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What Car? says

4 out of 5 stars

For The A4 convertible is classy, well made and beautiful. Its cabin is a great place to be

Against It's very expensive to buy, not as sharp to drive as a BMW 3 Series, and costly to repair

Verdict Posh, pricey and smooth, it looks good and does most things well - just don't expect a cracking drive.

Go for… 2.0T FSi

Avoid… 4.2 S4

Audi A4 Cabriolet
  • 1. Air-con systems are vulnerable – check that it blows cold
  • 2. There's genuine space for four adults and enough room in the boot for their luggage
  • 3. With a 2.0 TDi engine, this is a rare thing, a soft-top that promises up to 44mpg
  • 4. Cooling system problems are the biggest cause of concern, so watch the engine for signs of overheating
  • 5. 1.8T models are prone to ignition coil failure, so see if any possible buy has had them replaced
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Audi A4 Cabriolet full review with expert trade views

It's good-looking and impressive, inside and out, leagues ahead of the old Audi cabrio, which used a chassis and running gear dating from the 1980s.

Audi combines chrome highlights, high-quality plastics and plush fabrics to make an interior that begs you to spend time in it. Its electric hood operates tidily, but also keeps out the elements when you need it to.

There's proper space for four adults and – a rarity, this – enough room in the boot for their luggage. The dash is very clear, and the wheel and driver's seat adjust finely in every conceivable way. You can even raise or lower the roof on the move – but only at speeds up to 20mph.

The A4 cabrio's not thrilling to drive, but it does everything competently, especially on models from 2006 onwards, which had suspension changes that made them more engaging to drive. The ride is composed, although deep ruts can catch it out.

Trade view

James Ruppert

Strong retail interest all year round but preference is for petrol over diesel

James Ruppert
Used car guru

Go for a model from 2006 or later, if your budget will stretch that far. Chassis modifications made it better to drive, while the 2.0T FSi engine that became available then is the pick of the line-up.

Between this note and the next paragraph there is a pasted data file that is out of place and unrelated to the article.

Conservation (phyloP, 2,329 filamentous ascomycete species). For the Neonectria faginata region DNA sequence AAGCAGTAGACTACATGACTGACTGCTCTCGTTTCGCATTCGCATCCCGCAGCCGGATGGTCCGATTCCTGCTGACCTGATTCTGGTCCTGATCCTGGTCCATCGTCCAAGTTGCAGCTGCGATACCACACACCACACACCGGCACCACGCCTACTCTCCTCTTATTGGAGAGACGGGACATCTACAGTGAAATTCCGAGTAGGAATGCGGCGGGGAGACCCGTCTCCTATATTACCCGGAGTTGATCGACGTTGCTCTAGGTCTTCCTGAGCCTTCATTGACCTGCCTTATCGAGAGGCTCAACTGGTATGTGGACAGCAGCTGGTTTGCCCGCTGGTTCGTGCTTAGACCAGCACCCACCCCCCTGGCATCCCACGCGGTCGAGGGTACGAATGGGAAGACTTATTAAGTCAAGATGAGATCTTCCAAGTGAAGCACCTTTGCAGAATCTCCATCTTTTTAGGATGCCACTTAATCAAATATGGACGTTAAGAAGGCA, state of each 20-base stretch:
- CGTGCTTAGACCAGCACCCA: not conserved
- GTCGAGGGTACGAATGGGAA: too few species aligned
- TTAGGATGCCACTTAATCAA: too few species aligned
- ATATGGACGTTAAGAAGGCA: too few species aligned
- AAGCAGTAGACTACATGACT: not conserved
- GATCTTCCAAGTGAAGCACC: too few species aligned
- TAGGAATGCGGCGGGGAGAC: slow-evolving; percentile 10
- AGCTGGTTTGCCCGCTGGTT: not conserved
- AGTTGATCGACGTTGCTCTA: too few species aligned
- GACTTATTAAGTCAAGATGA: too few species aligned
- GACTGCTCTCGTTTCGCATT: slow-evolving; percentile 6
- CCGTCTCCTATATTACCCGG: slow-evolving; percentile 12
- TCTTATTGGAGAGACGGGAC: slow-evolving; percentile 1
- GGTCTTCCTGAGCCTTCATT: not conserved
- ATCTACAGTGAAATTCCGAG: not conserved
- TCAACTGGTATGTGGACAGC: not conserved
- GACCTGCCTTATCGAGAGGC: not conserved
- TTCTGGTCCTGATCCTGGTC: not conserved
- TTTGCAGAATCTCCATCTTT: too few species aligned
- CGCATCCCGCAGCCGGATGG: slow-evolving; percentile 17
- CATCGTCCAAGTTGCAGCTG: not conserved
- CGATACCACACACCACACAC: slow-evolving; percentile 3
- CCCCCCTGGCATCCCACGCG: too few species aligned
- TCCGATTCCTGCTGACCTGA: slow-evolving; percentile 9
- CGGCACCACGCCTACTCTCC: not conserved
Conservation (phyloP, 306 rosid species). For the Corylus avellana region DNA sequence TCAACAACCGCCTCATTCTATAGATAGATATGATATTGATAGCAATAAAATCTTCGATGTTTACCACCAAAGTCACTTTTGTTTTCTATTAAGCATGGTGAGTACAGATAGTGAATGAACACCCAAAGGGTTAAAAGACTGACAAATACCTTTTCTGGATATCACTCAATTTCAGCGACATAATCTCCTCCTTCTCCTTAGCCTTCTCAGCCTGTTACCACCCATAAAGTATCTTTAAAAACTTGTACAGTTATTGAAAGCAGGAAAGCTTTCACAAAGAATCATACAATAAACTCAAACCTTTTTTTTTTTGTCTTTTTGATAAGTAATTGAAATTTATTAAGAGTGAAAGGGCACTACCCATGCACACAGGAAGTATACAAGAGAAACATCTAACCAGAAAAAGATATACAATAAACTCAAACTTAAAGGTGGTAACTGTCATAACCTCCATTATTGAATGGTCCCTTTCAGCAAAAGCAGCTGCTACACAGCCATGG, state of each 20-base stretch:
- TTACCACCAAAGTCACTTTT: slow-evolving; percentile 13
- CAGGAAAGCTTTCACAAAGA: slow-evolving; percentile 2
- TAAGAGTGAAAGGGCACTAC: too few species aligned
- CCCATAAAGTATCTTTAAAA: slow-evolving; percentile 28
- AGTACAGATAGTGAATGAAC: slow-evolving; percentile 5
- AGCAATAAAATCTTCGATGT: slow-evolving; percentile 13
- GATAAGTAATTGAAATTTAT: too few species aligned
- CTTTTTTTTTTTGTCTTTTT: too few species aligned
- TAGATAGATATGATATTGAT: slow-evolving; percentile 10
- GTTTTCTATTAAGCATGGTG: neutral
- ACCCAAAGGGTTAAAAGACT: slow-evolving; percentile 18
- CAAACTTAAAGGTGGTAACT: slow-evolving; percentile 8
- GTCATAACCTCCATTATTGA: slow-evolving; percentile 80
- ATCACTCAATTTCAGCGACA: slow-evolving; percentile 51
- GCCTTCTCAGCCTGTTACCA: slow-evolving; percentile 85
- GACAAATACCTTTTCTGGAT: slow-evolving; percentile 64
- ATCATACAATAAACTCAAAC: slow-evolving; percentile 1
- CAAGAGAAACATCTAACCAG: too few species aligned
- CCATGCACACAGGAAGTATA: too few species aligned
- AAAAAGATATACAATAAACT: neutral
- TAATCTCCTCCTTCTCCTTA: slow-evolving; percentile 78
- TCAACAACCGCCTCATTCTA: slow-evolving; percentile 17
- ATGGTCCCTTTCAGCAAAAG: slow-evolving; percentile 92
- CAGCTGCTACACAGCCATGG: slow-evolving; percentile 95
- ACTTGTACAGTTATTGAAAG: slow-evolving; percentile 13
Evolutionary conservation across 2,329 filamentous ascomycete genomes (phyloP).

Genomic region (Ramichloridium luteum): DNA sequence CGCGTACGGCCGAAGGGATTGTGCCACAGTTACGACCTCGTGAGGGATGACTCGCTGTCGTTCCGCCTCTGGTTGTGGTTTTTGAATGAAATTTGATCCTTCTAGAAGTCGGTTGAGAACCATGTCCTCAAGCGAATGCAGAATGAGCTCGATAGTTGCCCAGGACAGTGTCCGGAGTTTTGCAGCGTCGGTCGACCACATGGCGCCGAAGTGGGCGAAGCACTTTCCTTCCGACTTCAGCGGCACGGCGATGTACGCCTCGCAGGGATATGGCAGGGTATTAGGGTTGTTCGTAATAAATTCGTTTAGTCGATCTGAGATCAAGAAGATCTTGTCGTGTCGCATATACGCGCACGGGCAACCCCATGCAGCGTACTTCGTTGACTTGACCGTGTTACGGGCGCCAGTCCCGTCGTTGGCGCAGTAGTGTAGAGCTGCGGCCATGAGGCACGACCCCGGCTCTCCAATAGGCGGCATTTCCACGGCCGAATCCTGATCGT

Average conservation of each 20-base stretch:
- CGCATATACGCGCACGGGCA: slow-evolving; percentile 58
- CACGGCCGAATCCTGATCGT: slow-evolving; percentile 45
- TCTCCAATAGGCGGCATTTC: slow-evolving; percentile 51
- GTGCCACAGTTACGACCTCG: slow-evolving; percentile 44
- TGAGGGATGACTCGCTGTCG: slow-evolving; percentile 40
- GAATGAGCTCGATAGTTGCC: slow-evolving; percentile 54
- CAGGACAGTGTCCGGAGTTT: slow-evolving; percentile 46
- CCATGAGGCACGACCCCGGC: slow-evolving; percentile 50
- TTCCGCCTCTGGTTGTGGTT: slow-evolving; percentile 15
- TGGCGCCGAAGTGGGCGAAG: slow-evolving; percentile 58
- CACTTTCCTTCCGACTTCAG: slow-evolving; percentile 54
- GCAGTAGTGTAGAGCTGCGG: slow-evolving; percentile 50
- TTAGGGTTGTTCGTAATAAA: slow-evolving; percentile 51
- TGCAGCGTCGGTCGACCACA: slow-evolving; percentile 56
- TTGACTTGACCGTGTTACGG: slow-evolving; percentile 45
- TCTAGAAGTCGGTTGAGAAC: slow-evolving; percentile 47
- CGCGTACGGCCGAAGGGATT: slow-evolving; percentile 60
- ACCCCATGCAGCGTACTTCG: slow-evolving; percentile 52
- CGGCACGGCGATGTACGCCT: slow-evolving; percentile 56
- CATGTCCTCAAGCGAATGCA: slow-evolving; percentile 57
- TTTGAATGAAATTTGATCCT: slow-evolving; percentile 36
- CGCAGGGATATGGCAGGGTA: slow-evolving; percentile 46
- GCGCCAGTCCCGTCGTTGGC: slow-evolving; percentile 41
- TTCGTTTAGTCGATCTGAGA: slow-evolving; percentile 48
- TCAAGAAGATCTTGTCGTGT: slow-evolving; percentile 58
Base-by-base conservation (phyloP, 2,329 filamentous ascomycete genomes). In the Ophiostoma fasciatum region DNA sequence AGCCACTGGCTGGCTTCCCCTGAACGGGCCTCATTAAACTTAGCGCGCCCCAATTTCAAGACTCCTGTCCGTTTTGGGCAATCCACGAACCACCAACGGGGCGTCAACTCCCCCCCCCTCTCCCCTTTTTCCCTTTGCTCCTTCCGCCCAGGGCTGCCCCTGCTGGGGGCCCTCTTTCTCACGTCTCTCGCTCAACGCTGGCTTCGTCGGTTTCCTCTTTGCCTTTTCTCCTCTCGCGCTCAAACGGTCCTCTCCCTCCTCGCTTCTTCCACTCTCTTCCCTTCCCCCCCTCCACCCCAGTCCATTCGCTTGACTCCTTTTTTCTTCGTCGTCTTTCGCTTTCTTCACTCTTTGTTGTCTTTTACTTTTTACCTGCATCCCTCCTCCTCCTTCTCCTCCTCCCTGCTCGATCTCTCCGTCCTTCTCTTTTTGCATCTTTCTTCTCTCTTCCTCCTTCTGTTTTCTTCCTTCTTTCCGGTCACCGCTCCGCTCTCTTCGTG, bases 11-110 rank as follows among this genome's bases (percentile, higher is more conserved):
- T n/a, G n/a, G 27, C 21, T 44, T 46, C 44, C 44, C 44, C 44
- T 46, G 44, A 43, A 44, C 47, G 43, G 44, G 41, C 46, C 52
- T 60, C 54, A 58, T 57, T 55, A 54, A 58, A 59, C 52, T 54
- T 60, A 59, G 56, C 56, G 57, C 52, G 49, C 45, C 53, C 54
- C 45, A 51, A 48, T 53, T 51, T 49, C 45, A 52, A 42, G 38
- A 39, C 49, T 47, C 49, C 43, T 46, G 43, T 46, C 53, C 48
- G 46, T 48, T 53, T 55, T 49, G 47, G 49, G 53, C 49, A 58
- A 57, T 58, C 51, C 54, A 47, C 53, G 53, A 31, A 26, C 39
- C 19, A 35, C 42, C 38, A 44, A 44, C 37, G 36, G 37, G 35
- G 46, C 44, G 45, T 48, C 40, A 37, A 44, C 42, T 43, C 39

The 1.8 turbo engine that powers the cheapest model is also the most plentiful second-hand, as well as the best choice for keeping ownership costs sensible.

There are also 2.0- and 3.0-litre diesels that are good but scarce second-hand, a 3.2 V6 with Audi's quattro all-wheel-drive system and the S4, the range's performance flagship.

Of these, we'd shy away from the quattro because it's an oddity (unless the extra traction 4WD brings is a must), and the S4 because BMW's M3 has a similar price tag, but is much better.

All have an electric hood, air-conditioning, climate control, four airbags and stability control. The S4 also has a leather-trimmed cabin.

Trade view

Duncan McLure-Fisher

Average reliability and repair costs - watch for suspension problems

Duncan McLure-Fisher
Managing Director,
Warranty Direct

There's no reason why it should. They're expensive to buy, but lose value slowly, which keeps whole-life costs down. Servicing costs are as for other A4s, and middling for a compact executive car. Using a reputable Audi specialist rather than a main dealer slices a third off labour rates.

Spares are expensive and Audis aren't as reliable as you might expect, so set aside a sizeable budget once the car is a few years old.

Insurance is no dearer than it is for an A4 saloon. The 1.8T, 2.0T FSi and 2.0 diesel fall within group 15, the 3.0 diesel and 3.2 petrol are group 17 and the S4 is group 20.

The 2.0 TDi is that rare thing, a soft-top that promises up to 44mpg, and the 3.0 TDi manages up to 35mpg. Of the petrols, the 1.8T and 2.0T FSi should return up to 33mpg, while the 3.2 posts 25mpg and the S4 20mpg.

Trade view

James Ruppert

Strong retail interest all year round but preference is for petrol over diesel

James Ruppert
Used car guru

The hood looks to be very tough, but check it's perfect before you buy, because a replacement costs well into four figures.

Faults in the A4's cooling system and electrical malfunctions are among the car's commonest problems, according to the What Car? Reliability Index.

Air-con systems are vulnerable, too, so check that it blows cold. The 1.8 turbo petrol has had a history of ignition coil failure, leading to poor starting and misfires, but by now most will have had replacements that, touch wood, are pretty reliable. All four must be changed at once, mind, otherwise problems reoccur.

Check also that cabin trim is complete and undamaged, because even smallish repairs can cost several hundred pounds.

Despite its quality image, Audi is placed a fair way down the index's make-by-make ranking. That said, the A4's above-average placing in JD Power surveys shows that owners generally like what they drive.

Trade view

Duncan McLure-Fisher

Average reliability and repair costs - watch for suspension problems

Duncan McLure-Fisher
Managing Director,
Warranty Direct
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